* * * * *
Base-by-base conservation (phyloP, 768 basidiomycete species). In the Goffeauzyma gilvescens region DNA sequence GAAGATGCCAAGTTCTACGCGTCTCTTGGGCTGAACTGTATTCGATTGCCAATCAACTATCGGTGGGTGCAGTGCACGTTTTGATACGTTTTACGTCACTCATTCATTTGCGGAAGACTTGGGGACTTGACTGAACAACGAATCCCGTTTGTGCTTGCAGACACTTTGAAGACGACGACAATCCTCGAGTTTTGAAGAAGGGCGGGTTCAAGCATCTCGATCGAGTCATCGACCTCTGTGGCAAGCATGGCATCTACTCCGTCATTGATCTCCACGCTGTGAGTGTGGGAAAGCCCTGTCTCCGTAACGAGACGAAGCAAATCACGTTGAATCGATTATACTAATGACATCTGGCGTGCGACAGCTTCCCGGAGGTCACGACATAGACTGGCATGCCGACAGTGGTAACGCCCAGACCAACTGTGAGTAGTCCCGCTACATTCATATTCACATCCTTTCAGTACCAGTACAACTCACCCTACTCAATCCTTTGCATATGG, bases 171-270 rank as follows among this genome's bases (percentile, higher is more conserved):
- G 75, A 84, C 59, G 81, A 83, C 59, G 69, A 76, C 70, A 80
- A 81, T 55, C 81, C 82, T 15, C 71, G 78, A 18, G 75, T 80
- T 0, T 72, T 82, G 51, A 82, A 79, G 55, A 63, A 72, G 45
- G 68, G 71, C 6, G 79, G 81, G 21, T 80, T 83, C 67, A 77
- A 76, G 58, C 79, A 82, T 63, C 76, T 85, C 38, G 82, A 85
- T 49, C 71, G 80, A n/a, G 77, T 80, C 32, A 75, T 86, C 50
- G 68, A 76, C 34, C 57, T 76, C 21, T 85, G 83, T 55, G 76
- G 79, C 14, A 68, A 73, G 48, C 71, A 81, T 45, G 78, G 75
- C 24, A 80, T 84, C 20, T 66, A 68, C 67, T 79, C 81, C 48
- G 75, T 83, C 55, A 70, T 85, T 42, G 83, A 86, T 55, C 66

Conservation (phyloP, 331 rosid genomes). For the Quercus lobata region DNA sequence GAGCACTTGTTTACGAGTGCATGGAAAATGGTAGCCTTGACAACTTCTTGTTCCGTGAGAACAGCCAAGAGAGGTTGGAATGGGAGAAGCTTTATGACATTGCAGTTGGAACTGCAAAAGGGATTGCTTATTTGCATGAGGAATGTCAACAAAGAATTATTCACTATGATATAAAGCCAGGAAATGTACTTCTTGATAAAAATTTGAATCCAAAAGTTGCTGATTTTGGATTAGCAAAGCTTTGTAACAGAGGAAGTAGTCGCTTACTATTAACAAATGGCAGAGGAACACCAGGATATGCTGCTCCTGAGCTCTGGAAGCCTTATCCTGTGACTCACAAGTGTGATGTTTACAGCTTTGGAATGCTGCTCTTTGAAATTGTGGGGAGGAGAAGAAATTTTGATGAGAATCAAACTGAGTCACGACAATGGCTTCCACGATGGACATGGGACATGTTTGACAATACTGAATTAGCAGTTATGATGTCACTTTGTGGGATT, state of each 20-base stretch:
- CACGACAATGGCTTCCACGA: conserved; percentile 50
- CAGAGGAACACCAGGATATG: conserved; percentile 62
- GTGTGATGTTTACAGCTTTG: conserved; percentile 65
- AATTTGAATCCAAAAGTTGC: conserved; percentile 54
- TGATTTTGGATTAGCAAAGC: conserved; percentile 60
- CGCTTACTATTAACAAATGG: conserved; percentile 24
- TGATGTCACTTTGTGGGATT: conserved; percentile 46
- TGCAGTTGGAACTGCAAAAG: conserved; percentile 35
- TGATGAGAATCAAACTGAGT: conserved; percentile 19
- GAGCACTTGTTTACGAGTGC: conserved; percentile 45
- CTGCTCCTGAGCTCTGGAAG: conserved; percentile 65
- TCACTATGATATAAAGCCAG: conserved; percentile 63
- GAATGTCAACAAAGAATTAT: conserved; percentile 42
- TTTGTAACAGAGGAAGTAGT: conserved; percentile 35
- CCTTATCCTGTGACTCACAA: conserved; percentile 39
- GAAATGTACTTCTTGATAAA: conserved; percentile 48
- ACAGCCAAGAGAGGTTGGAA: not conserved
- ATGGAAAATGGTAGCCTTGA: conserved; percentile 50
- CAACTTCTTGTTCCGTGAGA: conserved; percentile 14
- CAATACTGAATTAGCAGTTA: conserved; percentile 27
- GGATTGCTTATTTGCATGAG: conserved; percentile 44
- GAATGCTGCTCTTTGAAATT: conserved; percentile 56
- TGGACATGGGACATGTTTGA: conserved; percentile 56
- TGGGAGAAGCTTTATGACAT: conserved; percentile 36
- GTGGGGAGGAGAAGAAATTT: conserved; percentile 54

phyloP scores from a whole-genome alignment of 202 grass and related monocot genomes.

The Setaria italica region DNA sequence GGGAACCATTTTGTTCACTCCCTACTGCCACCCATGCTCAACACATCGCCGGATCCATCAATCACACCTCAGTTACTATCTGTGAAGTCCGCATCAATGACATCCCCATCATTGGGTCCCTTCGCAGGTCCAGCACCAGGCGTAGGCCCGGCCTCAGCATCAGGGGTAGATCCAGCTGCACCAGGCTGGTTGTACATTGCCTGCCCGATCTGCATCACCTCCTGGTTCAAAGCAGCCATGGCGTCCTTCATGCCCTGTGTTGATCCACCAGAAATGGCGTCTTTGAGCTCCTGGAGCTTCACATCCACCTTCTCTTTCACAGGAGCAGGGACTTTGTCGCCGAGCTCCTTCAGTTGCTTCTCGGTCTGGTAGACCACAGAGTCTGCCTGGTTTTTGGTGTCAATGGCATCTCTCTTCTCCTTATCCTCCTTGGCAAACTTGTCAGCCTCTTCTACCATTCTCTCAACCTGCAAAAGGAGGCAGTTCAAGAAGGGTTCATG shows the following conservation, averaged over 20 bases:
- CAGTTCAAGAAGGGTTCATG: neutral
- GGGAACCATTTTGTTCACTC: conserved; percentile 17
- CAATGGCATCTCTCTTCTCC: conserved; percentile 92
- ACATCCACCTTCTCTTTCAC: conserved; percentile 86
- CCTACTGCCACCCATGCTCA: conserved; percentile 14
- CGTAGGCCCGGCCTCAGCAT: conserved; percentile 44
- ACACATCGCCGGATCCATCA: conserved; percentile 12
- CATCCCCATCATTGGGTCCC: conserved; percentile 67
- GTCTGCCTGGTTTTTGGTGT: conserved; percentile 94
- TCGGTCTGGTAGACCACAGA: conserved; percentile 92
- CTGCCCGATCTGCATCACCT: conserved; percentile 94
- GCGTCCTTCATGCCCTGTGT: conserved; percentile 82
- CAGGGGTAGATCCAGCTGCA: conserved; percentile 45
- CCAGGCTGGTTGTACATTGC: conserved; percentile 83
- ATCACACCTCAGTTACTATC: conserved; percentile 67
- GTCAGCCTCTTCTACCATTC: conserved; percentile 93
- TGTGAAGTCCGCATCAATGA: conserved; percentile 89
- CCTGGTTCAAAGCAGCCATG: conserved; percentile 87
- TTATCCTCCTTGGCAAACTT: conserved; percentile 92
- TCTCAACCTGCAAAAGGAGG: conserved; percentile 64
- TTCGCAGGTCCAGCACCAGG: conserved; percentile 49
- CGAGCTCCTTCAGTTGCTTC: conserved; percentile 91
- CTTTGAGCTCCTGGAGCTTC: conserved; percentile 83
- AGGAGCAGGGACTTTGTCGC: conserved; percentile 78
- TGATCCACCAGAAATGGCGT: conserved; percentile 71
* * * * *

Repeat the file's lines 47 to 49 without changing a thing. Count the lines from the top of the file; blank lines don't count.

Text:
- CATCCCCATCATTGGGTCCC: conserved; percentile 67
- GTCTGCCTGGTTTTTGGTGT: conserved; percentile 94
- TCGGTCTGGTAGACCACAGA: conserved; percentile 92